- Cervical intraepithelial neoplasia (CIN1).affects less than 1⁄3 of the epithelial tissue. Approximately 70% of these lesions disappear, while about 6% may eventually become more severe. They do not usually require treatment.
- Mid-grade intraepithelial neoplasia (CIN2).The epithelium is thickened. Most patients who present require treatment.
- Carcinoma in situ (CIN3)The entire epithelium is affected. Approximately 20% of women with CIN3 eventually develop invasive cancer within 10-15 years.
The incidence rate of this disease has increased by 50% between 1975 and 2015. As alarming as this may sound, this is good news: the means of detection are much more sophisticated and, in many cases, a solution can be put in place for precancerous lesions before they become complicated.
What are their causes?
The triggers for cervical cancer are not entirely clear, but you may be surprised to learn that human papillomavirus (HPV) is directly linked to 70% of cervical cancer cases.. It is estimated that there are more than 100 strains of HPV, of which at least 14 are oncogenic (have cancer-causing potential).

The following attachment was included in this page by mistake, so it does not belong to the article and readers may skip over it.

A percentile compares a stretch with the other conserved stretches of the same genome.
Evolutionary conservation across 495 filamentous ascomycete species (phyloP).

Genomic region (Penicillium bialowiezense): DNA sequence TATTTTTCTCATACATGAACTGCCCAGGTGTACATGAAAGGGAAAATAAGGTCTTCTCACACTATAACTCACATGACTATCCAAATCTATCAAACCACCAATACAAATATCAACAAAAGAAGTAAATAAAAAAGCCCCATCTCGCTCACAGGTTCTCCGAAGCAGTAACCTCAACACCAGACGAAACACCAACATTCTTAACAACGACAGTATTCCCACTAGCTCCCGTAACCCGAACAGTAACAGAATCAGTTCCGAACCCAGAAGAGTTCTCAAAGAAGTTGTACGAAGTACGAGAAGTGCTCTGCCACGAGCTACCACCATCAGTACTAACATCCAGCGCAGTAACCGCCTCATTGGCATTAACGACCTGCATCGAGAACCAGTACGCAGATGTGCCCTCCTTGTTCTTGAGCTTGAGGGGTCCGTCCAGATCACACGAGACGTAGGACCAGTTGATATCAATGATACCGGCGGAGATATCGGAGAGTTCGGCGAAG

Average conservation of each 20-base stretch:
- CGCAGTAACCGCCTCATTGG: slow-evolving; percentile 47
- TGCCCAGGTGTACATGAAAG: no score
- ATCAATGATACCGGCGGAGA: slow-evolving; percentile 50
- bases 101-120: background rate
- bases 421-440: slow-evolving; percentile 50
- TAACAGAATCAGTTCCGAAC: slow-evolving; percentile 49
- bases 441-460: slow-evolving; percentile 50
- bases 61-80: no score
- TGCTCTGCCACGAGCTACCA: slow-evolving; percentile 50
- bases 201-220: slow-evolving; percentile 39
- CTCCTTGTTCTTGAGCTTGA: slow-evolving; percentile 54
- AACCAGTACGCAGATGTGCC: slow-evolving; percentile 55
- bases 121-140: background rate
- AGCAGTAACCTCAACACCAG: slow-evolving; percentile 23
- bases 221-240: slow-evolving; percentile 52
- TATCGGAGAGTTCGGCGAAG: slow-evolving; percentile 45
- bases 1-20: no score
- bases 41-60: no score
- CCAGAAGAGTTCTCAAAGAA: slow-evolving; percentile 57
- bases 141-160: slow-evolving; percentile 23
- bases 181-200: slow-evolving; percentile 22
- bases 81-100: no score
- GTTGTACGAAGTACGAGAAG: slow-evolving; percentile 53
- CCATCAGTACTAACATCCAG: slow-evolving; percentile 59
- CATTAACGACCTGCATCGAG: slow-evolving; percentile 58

The subtypes of most concern are HPV 16 and HPV 18, which have been linked on multiple occasions to cervical cancer. 70% of women infected with this virus are cured within 1 year without any necessary treatment, while 90% of patients are rid of the infection in less than 2 years. Unfortunately, 5-10% of infected women have recurrent infectious episodes, which promotes the appearance of precancerous lesions. Fortunately, these lesions take 10-15 years to develop into cancer (if they do), which is why there is plenty of room for action.
Beyond HPV, cervical cancer has also been linked to factors such as smoking, cancer of the cervix has also been linked to factors such as smoking, having Sexually Transmitted InfectionsHaving recurrent Sexually Transmitted Infections (STIs), a weakened immune system, and the use of certain now-banned drugs. In general, the best thing to do to avoid this type of cancer is to practice safe sex and have regular gynecological checkups.